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Rubbish and waste on private land

Rubbish and waste on private land

Accumulations of waste on private land can create a public health hazard or attract vermin. The Council can enforce clearance by the landowner if necessary.

Waste, rubbish and general items left in gardens or on driveways can create problems for neighbours and the wider community. Landowners and tenants must do all they can to dispose of waste or unwanted items properly, using Bournemouth Recycling Centre, if household bins are full.

Noxious waste

Noxious waste can be rotting food or anything that is potentially harmful, such as needles. Where this waste is discovered on private land and the landowner cannot be found or will not clear it quickly, you should contact us.

An officer will attend the site at the earliest opportunity to assess the issue and if necessary serve a notice on the landowner requiring clearance. If the notice is not complied with, we will consider carrying out the works ourselves and recharging the landowner. We may also consider prosecution, which could result in a fine.

Waste attracting vermin

Vermin, particularly rats, will seek to find food and warmth and will therefore be attracted to land that has food waste or soft furnishings, such as sofas or mattresses, left on it. If a landowner is not dealing with this issue, it should be reported to us.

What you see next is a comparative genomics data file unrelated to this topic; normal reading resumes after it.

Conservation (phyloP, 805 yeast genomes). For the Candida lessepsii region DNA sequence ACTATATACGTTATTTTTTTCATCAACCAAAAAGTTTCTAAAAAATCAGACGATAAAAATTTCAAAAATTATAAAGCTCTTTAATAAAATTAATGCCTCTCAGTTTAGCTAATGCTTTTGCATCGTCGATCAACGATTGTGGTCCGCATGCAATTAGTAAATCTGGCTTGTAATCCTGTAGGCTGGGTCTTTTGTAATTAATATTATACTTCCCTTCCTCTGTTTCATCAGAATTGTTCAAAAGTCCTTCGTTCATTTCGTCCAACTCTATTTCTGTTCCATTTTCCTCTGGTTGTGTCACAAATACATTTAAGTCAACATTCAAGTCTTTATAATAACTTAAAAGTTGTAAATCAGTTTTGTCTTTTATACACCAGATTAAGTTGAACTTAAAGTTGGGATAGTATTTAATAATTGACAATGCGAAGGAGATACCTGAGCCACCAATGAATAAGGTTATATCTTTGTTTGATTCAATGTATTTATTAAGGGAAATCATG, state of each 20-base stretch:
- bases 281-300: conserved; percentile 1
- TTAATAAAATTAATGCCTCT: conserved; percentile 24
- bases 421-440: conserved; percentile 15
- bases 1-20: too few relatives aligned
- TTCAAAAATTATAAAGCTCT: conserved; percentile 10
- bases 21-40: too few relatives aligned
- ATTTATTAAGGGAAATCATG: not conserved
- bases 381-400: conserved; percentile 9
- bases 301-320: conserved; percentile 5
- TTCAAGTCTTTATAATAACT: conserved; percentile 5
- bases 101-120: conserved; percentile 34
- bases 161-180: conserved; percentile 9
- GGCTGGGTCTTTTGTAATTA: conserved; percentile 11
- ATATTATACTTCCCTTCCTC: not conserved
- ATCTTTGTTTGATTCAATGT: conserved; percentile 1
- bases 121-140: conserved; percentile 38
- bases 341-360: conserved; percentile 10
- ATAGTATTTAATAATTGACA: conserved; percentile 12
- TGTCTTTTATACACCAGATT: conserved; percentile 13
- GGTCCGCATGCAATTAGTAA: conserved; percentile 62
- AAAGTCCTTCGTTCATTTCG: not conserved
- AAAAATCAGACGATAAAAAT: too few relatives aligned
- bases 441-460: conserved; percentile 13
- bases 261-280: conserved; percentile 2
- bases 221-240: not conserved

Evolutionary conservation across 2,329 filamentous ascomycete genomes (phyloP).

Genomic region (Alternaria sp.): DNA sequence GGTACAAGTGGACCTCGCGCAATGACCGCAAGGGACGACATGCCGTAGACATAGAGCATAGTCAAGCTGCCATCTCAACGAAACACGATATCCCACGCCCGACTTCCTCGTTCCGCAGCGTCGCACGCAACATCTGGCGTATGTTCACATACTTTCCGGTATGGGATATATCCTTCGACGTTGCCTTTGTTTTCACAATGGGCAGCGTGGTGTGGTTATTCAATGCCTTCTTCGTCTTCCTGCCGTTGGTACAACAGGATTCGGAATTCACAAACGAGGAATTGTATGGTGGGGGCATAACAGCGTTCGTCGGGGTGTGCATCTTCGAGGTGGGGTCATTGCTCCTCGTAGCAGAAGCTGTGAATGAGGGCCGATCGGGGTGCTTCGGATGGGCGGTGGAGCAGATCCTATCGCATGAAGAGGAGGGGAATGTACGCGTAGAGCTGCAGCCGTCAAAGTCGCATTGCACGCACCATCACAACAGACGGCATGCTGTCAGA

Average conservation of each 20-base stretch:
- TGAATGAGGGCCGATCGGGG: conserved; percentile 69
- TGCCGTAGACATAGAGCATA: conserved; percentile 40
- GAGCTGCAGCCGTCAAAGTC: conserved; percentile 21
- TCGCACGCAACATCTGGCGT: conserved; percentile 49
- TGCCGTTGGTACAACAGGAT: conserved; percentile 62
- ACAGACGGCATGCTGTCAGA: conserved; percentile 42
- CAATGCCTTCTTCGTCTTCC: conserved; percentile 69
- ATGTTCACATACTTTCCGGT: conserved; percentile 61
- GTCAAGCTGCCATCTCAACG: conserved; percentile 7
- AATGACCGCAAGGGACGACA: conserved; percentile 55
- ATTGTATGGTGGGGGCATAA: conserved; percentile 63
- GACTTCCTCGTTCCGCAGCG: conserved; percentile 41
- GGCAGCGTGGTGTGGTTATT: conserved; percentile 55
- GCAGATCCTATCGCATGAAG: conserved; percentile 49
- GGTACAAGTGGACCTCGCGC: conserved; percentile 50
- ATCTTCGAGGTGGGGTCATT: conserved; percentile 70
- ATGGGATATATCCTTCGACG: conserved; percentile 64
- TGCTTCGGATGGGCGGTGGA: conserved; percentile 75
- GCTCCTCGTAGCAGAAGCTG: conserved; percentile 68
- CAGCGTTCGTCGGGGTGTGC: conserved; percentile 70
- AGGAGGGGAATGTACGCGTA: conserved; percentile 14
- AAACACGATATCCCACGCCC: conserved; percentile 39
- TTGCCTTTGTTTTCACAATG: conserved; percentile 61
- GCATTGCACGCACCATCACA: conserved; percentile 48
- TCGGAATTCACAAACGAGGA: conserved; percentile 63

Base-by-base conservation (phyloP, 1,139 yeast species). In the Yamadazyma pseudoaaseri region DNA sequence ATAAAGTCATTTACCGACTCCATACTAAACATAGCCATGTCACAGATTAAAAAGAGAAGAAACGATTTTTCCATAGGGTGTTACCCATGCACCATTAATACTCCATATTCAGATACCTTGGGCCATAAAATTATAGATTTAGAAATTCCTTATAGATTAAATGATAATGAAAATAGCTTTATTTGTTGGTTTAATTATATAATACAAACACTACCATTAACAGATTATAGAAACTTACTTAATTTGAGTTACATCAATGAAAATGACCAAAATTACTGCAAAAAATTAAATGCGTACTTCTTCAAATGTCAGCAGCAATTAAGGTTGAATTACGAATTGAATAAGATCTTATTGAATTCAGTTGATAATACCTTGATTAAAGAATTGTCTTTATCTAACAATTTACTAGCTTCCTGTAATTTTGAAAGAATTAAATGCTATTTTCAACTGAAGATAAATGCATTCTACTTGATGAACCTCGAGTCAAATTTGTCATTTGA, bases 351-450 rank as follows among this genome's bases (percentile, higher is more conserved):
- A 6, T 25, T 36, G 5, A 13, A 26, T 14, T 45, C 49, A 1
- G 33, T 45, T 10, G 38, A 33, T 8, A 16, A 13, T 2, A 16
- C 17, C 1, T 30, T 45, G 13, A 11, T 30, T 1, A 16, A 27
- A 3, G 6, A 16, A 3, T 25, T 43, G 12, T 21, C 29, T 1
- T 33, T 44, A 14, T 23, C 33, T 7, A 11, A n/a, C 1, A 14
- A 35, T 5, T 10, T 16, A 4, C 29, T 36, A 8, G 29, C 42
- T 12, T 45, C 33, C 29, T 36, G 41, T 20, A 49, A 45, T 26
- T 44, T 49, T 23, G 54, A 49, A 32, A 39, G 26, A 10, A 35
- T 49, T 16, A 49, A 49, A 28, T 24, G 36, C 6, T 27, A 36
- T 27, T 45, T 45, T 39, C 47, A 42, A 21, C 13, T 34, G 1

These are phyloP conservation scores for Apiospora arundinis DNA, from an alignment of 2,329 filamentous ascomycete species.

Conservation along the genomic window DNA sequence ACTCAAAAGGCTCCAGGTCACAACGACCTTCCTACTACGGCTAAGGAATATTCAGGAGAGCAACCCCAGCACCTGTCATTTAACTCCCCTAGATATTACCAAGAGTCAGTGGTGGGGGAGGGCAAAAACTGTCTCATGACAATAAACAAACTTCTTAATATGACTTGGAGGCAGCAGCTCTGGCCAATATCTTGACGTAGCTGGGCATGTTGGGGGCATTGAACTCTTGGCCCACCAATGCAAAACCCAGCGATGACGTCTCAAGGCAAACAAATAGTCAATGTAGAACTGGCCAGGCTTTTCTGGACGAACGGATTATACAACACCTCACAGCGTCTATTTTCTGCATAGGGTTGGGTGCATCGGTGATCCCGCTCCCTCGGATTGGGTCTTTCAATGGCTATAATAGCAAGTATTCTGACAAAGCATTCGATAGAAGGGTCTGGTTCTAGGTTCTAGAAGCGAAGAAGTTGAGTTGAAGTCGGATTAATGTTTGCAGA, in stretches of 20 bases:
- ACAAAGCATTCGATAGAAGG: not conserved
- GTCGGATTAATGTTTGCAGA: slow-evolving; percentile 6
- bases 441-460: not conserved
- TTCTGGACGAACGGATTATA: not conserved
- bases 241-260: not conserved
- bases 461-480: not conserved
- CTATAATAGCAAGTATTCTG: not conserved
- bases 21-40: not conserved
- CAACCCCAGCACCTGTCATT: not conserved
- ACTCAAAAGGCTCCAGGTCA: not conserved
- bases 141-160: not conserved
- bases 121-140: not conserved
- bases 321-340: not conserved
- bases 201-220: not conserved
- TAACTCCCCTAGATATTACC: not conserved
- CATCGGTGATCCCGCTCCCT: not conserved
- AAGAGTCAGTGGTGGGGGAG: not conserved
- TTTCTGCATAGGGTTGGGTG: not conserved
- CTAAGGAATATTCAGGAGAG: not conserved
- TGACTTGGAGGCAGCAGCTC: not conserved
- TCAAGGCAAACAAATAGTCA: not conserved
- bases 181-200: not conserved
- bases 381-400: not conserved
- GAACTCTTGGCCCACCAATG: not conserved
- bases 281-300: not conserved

An officer will attend the site to assess the issue and if the waste is not noxious, they will consider serving notice requiring the landowner to clear the relevant waste or items.  Refusal to comply with a notice can also lead to a prosecution and possible fine.

Untidy sites

If private land looks untidy, but harmful waste is not present, it can still have a negative impact on the community. Large or numerous items on land and properties being left derelict and unsightly can be assessed by us.

The Council is only likely to take action where the state of the property is in a significantly poor condition and having a serious detrimental effect on the neighbourhood. It is not a statutory duty and an officer will advise if the condition meets our threshold. Please note we will only consider action in relation to properties with graffiti where the language or images are offensive or inflammatory.

Making a complaint

If the problem is at a neighbouring property, try speaking to the owners or occupants to make them aware and see if they are taking steps to rectify an issue. If no action is taken, you can contact us and we will carry out an investigation and consider action under relevant powers to ensure remedial works are carried out.

In order to investigate your complaint you must provide your name, address and contact telephone number as well as the address of the property where you think the problem is. If possible, please include a description of the waste and a photograph.

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